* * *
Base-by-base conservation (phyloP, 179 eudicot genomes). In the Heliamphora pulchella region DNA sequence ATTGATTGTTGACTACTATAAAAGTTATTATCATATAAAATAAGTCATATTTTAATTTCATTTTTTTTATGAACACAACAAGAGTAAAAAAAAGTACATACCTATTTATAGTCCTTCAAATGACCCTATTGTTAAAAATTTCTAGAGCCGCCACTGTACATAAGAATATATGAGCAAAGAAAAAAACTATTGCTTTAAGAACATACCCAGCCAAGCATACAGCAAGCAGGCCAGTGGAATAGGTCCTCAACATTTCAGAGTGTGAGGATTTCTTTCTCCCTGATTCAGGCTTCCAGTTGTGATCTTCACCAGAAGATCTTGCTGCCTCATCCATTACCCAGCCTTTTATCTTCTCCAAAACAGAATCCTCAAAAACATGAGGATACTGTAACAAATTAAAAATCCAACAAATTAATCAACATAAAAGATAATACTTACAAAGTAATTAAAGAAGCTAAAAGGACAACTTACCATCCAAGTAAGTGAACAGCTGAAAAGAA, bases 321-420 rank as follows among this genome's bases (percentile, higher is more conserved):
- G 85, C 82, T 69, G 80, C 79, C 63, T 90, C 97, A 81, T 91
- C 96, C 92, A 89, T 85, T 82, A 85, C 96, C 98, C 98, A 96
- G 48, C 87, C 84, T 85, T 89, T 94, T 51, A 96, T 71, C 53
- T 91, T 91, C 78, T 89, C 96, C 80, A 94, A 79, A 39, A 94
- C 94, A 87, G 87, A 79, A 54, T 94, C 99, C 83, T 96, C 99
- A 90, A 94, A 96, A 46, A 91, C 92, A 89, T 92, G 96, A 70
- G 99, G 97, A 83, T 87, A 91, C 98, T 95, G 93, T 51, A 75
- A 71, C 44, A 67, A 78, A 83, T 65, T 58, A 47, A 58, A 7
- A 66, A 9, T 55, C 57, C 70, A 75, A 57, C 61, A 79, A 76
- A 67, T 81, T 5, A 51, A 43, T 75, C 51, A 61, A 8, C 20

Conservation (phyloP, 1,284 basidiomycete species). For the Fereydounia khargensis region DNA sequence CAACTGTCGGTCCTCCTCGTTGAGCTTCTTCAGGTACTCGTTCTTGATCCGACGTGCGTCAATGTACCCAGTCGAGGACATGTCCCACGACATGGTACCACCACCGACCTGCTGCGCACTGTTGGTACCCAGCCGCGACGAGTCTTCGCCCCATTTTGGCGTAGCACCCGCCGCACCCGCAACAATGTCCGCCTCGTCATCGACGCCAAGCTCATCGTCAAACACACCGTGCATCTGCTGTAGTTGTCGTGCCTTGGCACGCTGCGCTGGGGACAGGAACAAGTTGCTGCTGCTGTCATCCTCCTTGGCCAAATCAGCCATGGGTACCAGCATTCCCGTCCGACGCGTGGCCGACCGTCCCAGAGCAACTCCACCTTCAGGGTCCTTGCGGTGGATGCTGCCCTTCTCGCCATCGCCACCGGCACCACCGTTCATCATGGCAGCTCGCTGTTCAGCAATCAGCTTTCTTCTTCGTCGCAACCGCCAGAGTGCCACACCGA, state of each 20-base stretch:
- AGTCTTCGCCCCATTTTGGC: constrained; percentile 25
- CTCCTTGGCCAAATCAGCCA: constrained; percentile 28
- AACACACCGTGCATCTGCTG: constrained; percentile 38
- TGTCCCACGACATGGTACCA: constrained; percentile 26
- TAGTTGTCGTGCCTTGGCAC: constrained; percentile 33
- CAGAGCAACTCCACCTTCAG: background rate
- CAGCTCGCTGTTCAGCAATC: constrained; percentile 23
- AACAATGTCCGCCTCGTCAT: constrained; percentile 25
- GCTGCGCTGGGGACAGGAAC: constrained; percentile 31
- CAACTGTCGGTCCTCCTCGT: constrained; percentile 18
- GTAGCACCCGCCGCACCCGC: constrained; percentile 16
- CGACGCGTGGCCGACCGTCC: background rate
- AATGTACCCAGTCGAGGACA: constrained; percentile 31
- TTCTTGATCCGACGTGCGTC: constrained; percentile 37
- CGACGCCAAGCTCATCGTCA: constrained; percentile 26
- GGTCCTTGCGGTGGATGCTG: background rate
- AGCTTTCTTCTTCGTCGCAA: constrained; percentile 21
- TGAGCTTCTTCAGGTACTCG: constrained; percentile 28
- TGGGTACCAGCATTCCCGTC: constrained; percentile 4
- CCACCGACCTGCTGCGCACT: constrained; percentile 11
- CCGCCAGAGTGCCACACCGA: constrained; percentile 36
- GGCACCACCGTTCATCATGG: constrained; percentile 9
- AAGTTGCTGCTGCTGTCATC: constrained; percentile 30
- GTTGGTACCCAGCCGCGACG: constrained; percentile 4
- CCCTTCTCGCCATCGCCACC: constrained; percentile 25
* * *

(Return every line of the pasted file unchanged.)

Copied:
Base-by-base conservation (phyloP, 179 eudicot genomes). In the Heliamphora pulchella region DNA sequence ATTGATTGTTGACTACTATAAAAGTTATTATCATATAAAATAAGTCATATTTTAATTTCATTTTTTTTATGAACACAACAAGAGTAAAAAAAAGTACATACCTATTTATAGTCCTTCAAATGACCCTATTGTTAAAAATTTCTAGAGCCGCCACTGTACATAAGAATATATGAGCAAAGAAAAAAACTATTGCTTTAAGAACATACCCAGCCAAGCATACAGCAAGCAGGCCAGTGGAATAGGTCCTCAACATTTCAGAGTGTGAGGATTTCTTTCTCCCTGATTCAGGCTTCCAGTTGTGATCTTCACCAGAAGATCTTGCTGCCTCATCCATTACCCAGCCTTTTATCTTCTCCAAAACAGAATCCTCAAAAACATGAGGATACTGTAACAAATTAAAAATCCAACAAATTAATCAACATAAAAGATAATACTTACAAAGTAATTAAAGAAGCTAAAAGGACAACTTACCATCCAAGTAAGTGAACAGCTGAAAAGAA, bases 321-420 rank as follows among this genome's bases (percentile, higher is more conserved):
- G 85, C 82, T 69, G 80, C 79, C 63, T 90, C 97, A 81, T 91
- C 96, C 92, A 89, T 85, T 82, A 85, C 96, C 98, C 98, A 96
- G 48, C 87, C 84, T 85, T 89, T 94, T 51, A 96, T 71, C 53
- T 91, T 91, C 78, T 89, C 96, C 80, A 94, A 79, A 39, A 94
- C 94, A 87, G 87, A 79, A 54, T 94, C 99, C 83, T 96, C 99
- A 90, A 94, A 96, A 46, A 91, C 92, A 89, T 92, G 96, A 70
- G 99, G 97, A 83, T 87, A 91, C 98, T 95, G 93, T 51, A 75
- A 71, C 44, A 67, A 78, A 83, T 65, T 58, A 47, A 58, A 7
- A 66, A 9, T 55, C 57, C 70, A 75, A 57, C 61, A 79, A 76
- A 67, T 81, T 5, A 51, A 43, T 75, C 51, A 61, A 8, C 20

Conservation (phyloP, 1,284 basidiomycete species). For the Fereydounia khargensis region DNA sequence CAACTGTCGGTCCTCCTCGTTGAGCTTCTTCAGGTACTCGTTCTTGATCCGACGTGCGTCAATGTACCCAGTCGAGGACATGTCCCACGACATGGTACCACCACCGACCTGCTGCGCACTGTTGGTACCCAGCCGCGACGAGTCTTCGCCCCATTTTGGCGTAGCACCCGCCGCACCCGCAACAATGTCCGCCTCGTCATCGACGCCAAGCTCATCGTCAAACACACCGTGCATCTGCTGTAGTTGTCGTGCCTTGGCACGCTGCGCTGGGGACAGGAACAAGTTGCTGCTGCTGTCATCCTCCTTGGCCAAATCAGCCATGGGTACCAGCATTCCCGTCCGACGCGTGGCCGACCGTCCCAGAGCAACTCCACCTTCAGGGTCCTTGCGGTGGATGCTGCCCTTCTCGCCATCGCCACCGGCACCACCGTTCATCATGGCAGCTCGCTGTTCAGCAATCAGCTTTCTTCTTCGTCGCAACCGCCAGAGTGCCACACCGA, state of each 20-base stretch:
- AGTCTTCGCCCCATTTTGGC: constrained; percentile 25
- CTCCTTGGCCAAATCAGCCA: constrained; percentile 28
- AACACACCGTGCATCTGCTG: constrained; percentile 38
- TGTCCCACGACATGGTACCA: constrained; percentile 26
- TAGTTGTCGTGCCTTGGCAC: constrained; percentile 33
- CAGAGCAACTCCACCTTCAG: background rate
- CAGCTCGCTGTTCAGCAATC: constrained; percentile 23
- AACAATGTCCGCCTCGTCAT: constrained; percentile 25
- GCTGCGCTGGGGACAGGAAC: constrained; percentile 31
- CAACTGTCGGTCCTCCTCGT: constrained; percentile 18
- GTAGCACCCGCCGCACCCGC: constrained; percentile 16
- CGACGCGTGGCCGACCGTCC: background rate
- AATGTACCCAGTCGAGGACA: constrained; percentile 31
- TTCTTGATCCGACGTGCGTC: constrained; percentile 37
- CGACGCCAAGCTCATCGTCA: constrained; percentile 26
- GGTCCTTGCGGTGGATGCTG: background rate
- AGCTTTCTTCTTCGTCGCAA: constrained; percentile 21
- TGAGCTTCTTCAGGTACTCG: constrained; percentile 28
- TGGGTACCAGCATTCCCGTC: constrained; percentile 4
- CCACCGACCTGCTGCGCACT: constrained; percentile 11
- CCGCCAGAGTGCCACACCGA: constrained; percentile 36
- GGCACCACCGTTCATCATGG: constrained; percentile 9
- AAGTTGCTGCTGCTGTCATC: constrained; percentile 30
- GTTGGTACCCAGCCGCGACG: constrained; percentile 4
- CCCTTCTCGCCATCGCCACC: constrained; percentile 25